The German Confederation.


The Congress of Vienna erected a temporary substitute for the old empire in the German “Bund” at Frankfort. It was no federal state, but a loose confederacy of 38 sovereign states, or princes rather, without any popular representation; it was a rope of sand, a sham unity, under the leadership of Austria; and Austria shrewdly and selfishly used the petty rivalries and jealousies of the smaller principalities as a means to check the progress of Prussia and to suppress all liberal movements.


The New German Empire.


In the meantime the popular desire for national union, awakened by the war of liberation and a great national literature, made steady progress, and found at last its embodiment in a new German empire with a liberal constitution and a national parliament. But this great result was brought about by great events and achievements under the leadership of Prussia against foreign aggression. The first step was the brilliant victory of Prussia over Austria at Königgrätz, which resulted in the formation of the North German Confederation (1866). The second step was the still more remarkable triumph of united Germany in a war of self-defence against the empire of Napoleon III., which ended in the proclamation of William I. as German emperor by the united wishes of the German princes and peoples in the palace of Louis XIV. at Versailles (1870).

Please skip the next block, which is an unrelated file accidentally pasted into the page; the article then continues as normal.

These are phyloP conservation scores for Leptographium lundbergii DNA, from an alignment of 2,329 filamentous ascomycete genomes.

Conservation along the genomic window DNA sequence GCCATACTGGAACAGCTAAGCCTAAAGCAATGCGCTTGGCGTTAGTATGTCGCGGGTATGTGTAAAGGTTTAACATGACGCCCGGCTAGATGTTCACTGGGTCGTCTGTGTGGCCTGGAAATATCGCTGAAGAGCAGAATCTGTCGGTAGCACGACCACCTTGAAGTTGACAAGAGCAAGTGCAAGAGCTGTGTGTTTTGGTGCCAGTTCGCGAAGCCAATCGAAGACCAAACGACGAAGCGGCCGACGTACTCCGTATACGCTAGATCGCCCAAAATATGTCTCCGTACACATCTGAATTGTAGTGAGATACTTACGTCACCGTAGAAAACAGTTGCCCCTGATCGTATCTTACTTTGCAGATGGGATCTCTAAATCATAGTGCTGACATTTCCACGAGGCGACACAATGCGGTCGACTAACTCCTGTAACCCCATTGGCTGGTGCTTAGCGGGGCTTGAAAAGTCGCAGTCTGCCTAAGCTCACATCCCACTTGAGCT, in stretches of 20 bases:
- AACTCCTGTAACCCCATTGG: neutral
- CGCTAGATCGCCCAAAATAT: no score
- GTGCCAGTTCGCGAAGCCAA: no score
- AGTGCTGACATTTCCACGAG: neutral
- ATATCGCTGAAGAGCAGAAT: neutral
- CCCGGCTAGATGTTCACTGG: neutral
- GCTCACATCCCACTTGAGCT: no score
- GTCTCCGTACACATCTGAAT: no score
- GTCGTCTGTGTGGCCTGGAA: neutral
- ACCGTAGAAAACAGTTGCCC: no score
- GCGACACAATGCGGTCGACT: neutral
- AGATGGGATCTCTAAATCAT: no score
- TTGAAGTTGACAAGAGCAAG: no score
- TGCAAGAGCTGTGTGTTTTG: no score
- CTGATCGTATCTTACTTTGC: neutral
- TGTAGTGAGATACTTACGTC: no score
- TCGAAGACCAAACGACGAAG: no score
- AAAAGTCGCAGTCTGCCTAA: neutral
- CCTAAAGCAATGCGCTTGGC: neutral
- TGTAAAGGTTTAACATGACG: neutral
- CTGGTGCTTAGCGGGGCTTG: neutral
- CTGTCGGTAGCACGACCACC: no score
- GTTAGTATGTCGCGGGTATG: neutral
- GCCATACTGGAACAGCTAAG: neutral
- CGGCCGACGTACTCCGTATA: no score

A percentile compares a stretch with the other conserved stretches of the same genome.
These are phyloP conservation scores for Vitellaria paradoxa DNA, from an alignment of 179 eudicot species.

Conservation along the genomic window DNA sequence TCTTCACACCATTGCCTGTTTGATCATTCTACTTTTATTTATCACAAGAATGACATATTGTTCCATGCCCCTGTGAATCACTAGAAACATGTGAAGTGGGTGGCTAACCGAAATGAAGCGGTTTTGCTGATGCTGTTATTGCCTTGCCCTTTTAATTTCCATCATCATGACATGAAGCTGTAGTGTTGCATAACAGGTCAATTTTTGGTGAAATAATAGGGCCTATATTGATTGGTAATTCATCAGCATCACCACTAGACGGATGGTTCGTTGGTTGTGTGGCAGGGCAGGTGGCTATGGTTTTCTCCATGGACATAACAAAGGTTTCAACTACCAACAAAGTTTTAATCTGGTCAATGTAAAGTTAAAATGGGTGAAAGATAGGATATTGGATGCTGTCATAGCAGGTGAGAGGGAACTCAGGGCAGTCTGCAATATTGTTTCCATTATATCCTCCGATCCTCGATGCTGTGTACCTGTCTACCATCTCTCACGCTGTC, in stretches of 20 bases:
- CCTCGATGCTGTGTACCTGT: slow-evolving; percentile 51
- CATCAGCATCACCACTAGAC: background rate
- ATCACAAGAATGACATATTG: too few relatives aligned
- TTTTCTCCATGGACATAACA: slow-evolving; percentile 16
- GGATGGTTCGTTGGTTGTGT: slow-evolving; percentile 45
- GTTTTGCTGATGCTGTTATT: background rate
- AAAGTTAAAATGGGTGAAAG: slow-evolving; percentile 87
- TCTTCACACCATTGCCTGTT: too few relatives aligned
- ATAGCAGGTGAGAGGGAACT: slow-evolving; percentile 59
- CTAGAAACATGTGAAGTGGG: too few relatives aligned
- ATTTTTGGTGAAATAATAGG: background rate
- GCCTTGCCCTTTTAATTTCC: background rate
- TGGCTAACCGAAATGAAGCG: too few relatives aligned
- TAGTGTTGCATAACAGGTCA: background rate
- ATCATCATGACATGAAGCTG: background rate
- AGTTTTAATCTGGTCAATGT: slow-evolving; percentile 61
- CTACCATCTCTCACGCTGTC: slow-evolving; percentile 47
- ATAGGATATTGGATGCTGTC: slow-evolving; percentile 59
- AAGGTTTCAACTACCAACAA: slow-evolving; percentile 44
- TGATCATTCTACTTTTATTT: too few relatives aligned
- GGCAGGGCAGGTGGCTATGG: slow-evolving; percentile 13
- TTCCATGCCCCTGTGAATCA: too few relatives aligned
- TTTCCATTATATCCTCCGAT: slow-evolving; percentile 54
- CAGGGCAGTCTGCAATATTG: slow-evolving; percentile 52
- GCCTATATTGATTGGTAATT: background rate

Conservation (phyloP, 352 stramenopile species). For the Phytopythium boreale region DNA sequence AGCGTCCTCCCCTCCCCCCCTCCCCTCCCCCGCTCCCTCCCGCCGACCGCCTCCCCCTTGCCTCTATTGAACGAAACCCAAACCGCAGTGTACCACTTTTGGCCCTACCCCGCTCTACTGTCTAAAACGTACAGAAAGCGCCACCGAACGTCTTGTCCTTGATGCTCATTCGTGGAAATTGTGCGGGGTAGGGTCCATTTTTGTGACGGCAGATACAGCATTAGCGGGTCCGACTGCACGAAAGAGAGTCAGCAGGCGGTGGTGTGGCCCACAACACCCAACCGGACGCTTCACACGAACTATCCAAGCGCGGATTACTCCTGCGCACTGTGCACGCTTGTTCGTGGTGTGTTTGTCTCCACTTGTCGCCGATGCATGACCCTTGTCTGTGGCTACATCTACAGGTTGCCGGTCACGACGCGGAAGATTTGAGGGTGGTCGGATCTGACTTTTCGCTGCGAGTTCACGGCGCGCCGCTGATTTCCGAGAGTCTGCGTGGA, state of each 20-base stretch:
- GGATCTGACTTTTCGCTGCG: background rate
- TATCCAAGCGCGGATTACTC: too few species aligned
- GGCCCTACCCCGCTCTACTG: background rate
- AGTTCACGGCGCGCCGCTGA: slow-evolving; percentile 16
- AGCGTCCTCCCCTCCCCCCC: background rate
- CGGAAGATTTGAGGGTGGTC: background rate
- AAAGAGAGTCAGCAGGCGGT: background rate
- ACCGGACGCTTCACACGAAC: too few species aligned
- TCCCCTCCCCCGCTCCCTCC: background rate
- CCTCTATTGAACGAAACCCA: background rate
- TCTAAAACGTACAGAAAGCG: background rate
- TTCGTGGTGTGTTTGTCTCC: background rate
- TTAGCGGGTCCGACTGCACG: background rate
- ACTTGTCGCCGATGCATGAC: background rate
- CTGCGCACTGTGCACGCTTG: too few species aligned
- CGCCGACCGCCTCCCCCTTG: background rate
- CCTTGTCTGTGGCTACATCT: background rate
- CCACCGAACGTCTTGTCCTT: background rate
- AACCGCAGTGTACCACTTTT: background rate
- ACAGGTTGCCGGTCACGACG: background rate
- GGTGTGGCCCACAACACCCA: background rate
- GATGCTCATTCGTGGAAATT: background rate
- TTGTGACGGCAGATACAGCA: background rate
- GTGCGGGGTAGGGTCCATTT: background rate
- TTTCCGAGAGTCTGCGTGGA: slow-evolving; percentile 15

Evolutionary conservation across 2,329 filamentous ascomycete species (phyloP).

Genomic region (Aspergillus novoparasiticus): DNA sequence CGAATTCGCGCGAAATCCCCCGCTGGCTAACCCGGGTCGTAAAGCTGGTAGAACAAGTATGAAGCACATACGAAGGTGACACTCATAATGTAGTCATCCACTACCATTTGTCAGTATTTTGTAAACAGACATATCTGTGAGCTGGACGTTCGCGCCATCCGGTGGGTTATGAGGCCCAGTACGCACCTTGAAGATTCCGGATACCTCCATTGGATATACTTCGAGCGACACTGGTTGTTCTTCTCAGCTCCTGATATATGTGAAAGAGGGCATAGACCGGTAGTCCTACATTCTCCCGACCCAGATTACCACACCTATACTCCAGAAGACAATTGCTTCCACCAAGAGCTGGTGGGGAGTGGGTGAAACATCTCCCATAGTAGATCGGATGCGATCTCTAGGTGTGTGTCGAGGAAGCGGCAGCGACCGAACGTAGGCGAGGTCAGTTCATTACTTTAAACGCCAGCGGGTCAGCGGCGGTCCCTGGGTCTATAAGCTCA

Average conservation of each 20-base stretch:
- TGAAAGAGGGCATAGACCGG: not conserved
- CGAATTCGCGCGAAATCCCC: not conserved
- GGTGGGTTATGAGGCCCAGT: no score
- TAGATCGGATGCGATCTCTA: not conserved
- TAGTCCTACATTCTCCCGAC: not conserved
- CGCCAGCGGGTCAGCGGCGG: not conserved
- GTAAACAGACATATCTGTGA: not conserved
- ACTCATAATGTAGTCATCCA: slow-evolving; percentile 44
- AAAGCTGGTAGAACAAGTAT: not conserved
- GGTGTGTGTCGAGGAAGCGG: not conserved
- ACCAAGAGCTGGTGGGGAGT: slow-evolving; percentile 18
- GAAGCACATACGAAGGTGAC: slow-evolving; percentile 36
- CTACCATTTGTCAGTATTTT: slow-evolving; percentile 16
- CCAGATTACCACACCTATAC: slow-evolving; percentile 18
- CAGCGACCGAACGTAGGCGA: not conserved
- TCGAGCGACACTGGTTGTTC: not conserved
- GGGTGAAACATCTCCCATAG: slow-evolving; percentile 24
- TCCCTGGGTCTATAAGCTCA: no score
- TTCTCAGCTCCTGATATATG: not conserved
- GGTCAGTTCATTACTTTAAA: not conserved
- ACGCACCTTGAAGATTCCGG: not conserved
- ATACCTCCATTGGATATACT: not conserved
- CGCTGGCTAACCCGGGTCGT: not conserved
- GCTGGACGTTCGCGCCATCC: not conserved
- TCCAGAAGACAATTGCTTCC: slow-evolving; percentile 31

Thus the long dream of the German nation was fulfilled through a series of the most brilliant military and diplomatic victories recorded in modern history, by the combined genius of Bismarck, Moltke, and William, and the valor, discipline, and intelligence of the German army.

Simultaneously with this German movement, Italy under the lead of Cavour and Victor Emmanuel, achieved her national unity, with Rome as the political capital.

But the new German empire is not a continuation or revival of the old. It differs from it in several essential particulars. It is the result of popular national aspiration and of a war of self-defence, not of conquest; it is based on the predominance of Prussia and North Germany, not of Austria and South Germany; it is hereditary, not elective; it is controlled by modern ideas of liberty and progress, not by mediaeval notions and institutions; it is essentially Protestant, and not Roman Catholic; it is a German, not a Roman empire. Its rise is indirectly connected with the simultaneous downfall of the temporal power of the pope, who is the hereditary and unchangeable enemy both of German and Italian unity and freedom. The new empire is independent of the church, and has officially no connection with religion, resembling in this respect the government of the United States; but its Protestant animus appears not only in the hereditary religion of the first emperor, but also in the expulsion of the Jesuits (1872), and the “Culturkampf” against the politico-hierarchical aspirations of the ultramontane papacy. When Pius IX., in a letter to William I. (1873), claimed a sort of jurisdiction over all baptized Christians, the emperor courteously informed the infallible pope that he, with all Protestants, recognized no other mediator between God and man but our Lord and Saviour Jesus Christ. The new German empire will and ought to do full justice to the Catholic church, but “will never go to Canossa.”

We pause at the close of a long and weighty chapter in history; we wonder what the next chapter will be.